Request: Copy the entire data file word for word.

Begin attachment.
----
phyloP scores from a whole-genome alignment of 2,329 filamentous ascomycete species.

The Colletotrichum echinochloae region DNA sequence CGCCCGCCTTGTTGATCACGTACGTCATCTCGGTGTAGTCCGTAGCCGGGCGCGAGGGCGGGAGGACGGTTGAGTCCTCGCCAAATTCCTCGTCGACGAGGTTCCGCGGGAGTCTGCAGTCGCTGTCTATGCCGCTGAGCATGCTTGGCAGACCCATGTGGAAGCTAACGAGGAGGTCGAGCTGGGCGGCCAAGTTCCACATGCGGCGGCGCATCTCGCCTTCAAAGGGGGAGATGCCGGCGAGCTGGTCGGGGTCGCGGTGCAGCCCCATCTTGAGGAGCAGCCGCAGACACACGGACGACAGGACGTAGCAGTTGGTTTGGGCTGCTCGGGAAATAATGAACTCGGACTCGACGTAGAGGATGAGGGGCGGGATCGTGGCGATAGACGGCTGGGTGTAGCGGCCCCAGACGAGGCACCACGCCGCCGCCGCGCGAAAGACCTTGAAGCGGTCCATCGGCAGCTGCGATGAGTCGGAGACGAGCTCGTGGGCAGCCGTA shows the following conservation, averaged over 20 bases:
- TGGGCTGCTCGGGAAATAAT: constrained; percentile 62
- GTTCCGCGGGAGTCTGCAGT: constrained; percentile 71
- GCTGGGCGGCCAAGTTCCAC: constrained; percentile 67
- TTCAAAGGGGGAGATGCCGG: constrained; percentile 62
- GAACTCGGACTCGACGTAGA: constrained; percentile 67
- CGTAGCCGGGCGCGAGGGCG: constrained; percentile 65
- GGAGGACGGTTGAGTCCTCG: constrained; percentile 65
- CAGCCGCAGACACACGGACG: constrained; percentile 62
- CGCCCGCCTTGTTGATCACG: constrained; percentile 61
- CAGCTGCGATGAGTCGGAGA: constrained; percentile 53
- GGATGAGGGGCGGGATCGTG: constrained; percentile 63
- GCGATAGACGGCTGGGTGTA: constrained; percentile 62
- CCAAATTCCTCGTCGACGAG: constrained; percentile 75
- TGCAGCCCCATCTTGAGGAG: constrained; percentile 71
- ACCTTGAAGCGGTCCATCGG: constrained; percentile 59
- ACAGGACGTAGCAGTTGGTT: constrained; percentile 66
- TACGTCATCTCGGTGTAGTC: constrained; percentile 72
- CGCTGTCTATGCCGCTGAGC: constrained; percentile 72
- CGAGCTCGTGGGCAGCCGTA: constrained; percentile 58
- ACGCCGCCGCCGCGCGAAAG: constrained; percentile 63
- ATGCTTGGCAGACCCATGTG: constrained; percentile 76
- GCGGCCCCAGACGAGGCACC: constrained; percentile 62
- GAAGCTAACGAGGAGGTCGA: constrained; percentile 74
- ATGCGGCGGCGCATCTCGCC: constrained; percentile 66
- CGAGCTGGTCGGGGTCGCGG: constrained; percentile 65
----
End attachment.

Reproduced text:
phyloP scores from a whole-genome alignment of 2,329 filamentous ascomycete species.

The Colletotrichum echinochloae region DNA sequence CGCCCGCCTTGTTGATCACGTACGTCATCTCGGTGTAGTCCGTAGCCGGGCGCGAGGGCGGGAGGACGGTTGAGTCCTCGCCAAATTCCTCGTCGACGAGGTTCCGCGGGAGTCTGCAGTCGCTGTCTATGCCGCTGAGCATGCTTGGCAGACCCATGTGGAAGCTAACGAGGAGGTCGAGCTGGGCGGCCAAGTTCCACATGCGGCGGCGCATCTCGCCTTCAAAGGGGGAGATGCCGGCGAGCTGGTCGGGGTCGCGGTGCAGCCCCATCTTGAGGAGCAGCCGCAGACACACGGACGACAGGACGTAGCAGTTGGTTTGGGCTGCTCGGGAAATAATGAACTCGGACTCGACGTAGAGGATGAGGGGCGGGATCGTGGCGATAGACGGCTGGGTGTAGCGGCCCCAGACGAGGCACCACGCCGCCGCCGCGCGAAAGACCTTGAAGCGGTCCATCGGCAGCTGCGATGAGTCGGAGACGAGCTCGTGGGCAGCCGTA shows the following conservation, averaged over 20 bases:
- TGGGCTGCTCGGGAAATAAT: constrained; percentile 62
- GTTCCGCGGGAGTCTGCAGT: constrained; percentile 71
- GCTGGGCGGCCAAGTTCCAC: constrained; percentile 67
- TTCAAAGGGGGAGATGCCGG: constrained; percentile 62
- GAACTCGGACTCGACGTAGA: constrained; percentile 67
- CGTAGCCGGGCGCGAGGGCG: constrained; percentile 65
- GGAGGACGGTTGAGTCCTCG: constrained; percentile 65
- CAGCCGCAGACACACGGACG: constrained; percentile 62
- CGCCCGCCTTGTTGATCACG: constrained; percentile 61
- CAGCTGCGATGAGTCGGAGA: constrained; percentile 53
- GGATGAGGGGCGGGATCGTG: constrained; percentile 63
- GCGATAGACGGCTGGGTGTA: constrained; percentile 62
- CCAAATTCCTCGTCGACGAG: constrained; percentile 75
- TGCAGCCCCATCTTGAGGAG: constrained; percentile 71
- ACCTTGAAGCGGTCCATCGG: constrained; percentile 59
- ACAGGACGTAGCAGTTGGTT: constrained; percentile 66
- TACGTCATCTCGGTGTAGTC: constrained; percentile 72
- CGCTGTCTATGCCGCTGAGC: constrained; percentile 72
- CGAGCTCGTGGGCAGCCGTA: constrained; percentile 58
- ACGCCGCCGCCGCGCGAAAG: constrained; percentile 63
- ATGCTTGGCAGACCCATGTG: constrained; percentile 76
- GCGGCCCCAGACGAGGCACC: constrained; percentile 62
- GAAGCTAACGAGGAGGTCGA: constrained; percentile 74
- ATGCGGCGGCGCATCTCGCC: constrained; percentile 66
- CGAGCTGGTCGGGGTCGCGG: constrained; percentile 65